About us: We own the Wild Birds Unlimited nature shop in East Lansing, Michigan,
a store that provides a wide variety of supplies to help you enjoy the birdwatching hobby.

This blog was created to answer frequently asked questions & to share nature stories and photographs.
To contribute, email me at bloubird@gmail.com.

Saturday, February 4, 2012

Unusual bluebird behavior

Good morning! I am a resident of Northeast Arkansas, and a bluebird lover. We have two bird houses in our backyard that have been up for 5 years. Each house produces at least five bluebird chicks a year (most of the time more)!

Our blueies usually stay over winter and stop in to feed during the day. Over the last two weeks, I have noticed four blueies in the backyard frequently. We have also noticed that a pair of bluebirds has taken up residence on top of one of the speakers we have mounted on our covered patio. They have been there just about every night for a week. I was a bit alarmed because they have never come this close to the house and they don’t fly away when we let our puppies out for a bathroom break.

I do have a few questions: 1) Is this behavior normal for eastern bluebirds? 2) Why are they now coming so close to the house? 3) Is there anything I can do to help make sure they make it over the winter? 4) I have put mealworms out, but is there another food source they enjoy? Thank-you for your time! ~ Paragould, Arkansas

I’m glad you have been so successful in growing the bluebird population! Bluebirds are very beneficial in controlling the bug population as well as bringing happiness into our lives.

1) Is it normal for bluebirds not to be afraid of humans or dogs?
In order to survive, birds have to adapt to their surroundings. It’s not unusual for birds to become very unafraid of man, their best friends, and their machines especially if you are feeding them.

2) Why are they coming up close to the house?
The birds may have found the perfect roosting spot out of all the winds and in a safe location. At night or during bad weather bluebirds often find shelter in tree cavities, birdhouses, or under the eaves of houses.

Or you might have young birds scouting out future nesting sites. Research has found that the basics in nest construction are primarily instinctive, but birds’ nesting skills improve through trial and error. They may try nesting on the speakers under your covered patio. If it has a favorable outcome, you can expect them to try and nest there again. If his nest fails, they'll move on to another location.

Experts recommend that bluebird boxes be spaced at least 100’ but preferably 300' apart. I suggest you put up another bluebird box, if possible, or encourage your neighbors to start a bluebird trail.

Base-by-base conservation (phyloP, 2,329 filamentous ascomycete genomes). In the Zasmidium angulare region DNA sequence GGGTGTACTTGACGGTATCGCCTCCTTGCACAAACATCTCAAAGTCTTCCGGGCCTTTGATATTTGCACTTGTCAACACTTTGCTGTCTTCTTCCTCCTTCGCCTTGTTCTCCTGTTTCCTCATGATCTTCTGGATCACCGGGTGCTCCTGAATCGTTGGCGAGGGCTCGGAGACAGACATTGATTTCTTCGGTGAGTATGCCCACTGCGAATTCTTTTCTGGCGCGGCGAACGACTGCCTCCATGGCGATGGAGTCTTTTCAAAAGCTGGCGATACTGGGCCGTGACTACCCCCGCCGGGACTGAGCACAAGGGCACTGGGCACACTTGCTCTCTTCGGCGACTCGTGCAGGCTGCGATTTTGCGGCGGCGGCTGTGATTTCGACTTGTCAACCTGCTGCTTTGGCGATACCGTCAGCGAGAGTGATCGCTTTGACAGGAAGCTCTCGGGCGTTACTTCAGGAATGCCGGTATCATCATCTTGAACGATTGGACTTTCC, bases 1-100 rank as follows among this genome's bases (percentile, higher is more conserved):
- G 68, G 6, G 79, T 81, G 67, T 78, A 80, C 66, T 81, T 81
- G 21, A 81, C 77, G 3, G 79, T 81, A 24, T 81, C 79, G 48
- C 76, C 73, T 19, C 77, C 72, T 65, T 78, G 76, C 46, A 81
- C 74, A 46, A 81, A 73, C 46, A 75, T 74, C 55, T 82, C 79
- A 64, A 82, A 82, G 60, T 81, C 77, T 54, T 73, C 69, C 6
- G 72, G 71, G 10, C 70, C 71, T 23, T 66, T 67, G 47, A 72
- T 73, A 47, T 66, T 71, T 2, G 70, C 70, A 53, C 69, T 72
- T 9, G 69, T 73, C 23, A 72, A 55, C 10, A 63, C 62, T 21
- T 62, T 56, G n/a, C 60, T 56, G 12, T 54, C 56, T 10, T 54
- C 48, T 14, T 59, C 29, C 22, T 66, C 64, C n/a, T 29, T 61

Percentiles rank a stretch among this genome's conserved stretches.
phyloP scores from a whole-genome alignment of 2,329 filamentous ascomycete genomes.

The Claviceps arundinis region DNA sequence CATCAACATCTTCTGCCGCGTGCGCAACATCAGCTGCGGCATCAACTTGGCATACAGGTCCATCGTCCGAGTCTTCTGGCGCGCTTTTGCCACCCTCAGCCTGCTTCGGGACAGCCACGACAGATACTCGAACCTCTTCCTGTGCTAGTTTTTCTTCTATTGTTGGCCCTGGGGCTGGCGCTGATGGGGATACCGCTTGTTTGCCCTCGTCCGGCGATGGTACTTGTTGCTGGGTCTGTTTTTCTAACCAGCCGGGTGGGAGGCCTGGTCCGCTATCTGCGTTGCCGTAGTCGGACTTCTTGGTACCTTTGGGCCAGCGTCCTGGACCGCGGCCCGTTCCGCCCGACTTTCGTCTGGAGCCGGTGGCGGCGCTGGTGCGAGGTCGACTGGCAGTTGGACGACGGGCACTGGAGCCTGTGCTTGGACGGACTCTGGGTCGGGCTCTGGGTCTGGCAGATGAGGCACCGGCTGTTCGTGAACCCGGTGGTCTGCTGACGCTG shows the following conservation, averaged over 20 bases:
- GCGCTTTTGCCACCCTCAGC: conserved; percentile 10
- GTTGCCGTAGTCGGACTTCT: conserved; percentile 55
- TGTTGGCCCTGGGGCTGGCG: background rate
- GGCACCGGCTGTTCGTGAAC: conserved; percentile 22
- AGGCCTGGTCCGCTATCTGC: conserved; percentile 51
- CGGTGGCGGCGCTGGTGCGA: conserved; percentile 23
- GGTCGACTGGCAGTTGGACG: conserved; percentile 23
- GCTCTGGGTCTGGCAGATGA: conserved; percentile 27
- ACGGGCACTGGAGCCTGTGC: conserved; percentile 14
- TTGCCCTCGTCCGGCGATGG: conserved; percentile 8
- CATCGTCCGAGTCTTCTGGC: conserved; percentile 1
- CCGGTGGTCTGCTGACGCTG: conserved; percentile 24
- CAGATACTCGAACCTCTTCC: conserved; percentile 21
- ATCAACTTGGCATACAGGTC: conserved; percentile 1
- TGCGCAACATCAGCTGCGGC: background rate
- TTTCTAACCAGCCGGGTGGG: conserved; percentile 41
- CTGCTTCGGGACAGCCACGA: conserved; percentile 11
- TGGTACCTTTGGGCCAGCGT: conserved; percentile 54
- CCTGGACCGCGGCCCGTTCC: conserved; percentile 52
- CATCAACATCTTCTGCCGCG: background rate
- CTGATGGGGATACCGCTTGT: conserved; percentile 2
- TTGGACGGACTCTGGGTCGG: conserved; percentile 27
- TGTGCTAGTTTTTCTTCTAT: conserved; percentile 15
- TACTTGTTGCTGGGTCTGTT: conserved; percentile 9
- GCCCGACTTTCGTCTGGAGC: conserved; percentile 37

3) How can I help the bluebirds survive the winter?
Bluebirds are attracted to water. If your area freezes like mid-Michigan, you can provide a heated birdbath for your birds. This isn’t like a hot tub. The bath just remains free of ice and open to the birds to get drinks or clean their feathers.
Photo by Tom T. WBU So. Yarmouth, Ma.

Feathers are critical for flight and insulation, birds must keep them well-maintained. A good part of a bird's day is spent just cleaning and grooming its feathers by bathing, scratching, and preening. The feathers covering the body give the bird a water resistant, aerodynamic shape for efficient flight. The feathers also provide insulation by trapping body heat close to the skin.

4) What do you feed bluebirds?
The only time it may be hard for birds to find food in the winter is during storms. Freezing rains or heavy snows can cover their food and make it almost impossible to feed. Otherwise in the winter, bluebirds forage naturally for fruits, nuts, and berries from shrubs, trees, and vines. Some of those include dogwood, hawthorn, mountain ash, sumac, holly, bittersweet, pokeweed, grape, and honeysuckle fruits.

If you want to supplement their diet or attract bluebirds to a feeder, most people like you do, feed mealworms. I also like to add chopped apples in the same tray I offer the mealworms. Both bluebirds and live mealworms enjoy eating my apples.

Other foods you can offer are shelled sunflower seeds, nuts, berries, or suet. Bluebirds enjoy raisins or chopped grapes too but these can be harmful to dogs so I don’t suggest that if your little buddies can access the feeding area.

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2 comments:

Kaneko said...

These bluebirds are beutiful! keep it going :)

BYBirdBlog said...

This is very helpful information. Thanks!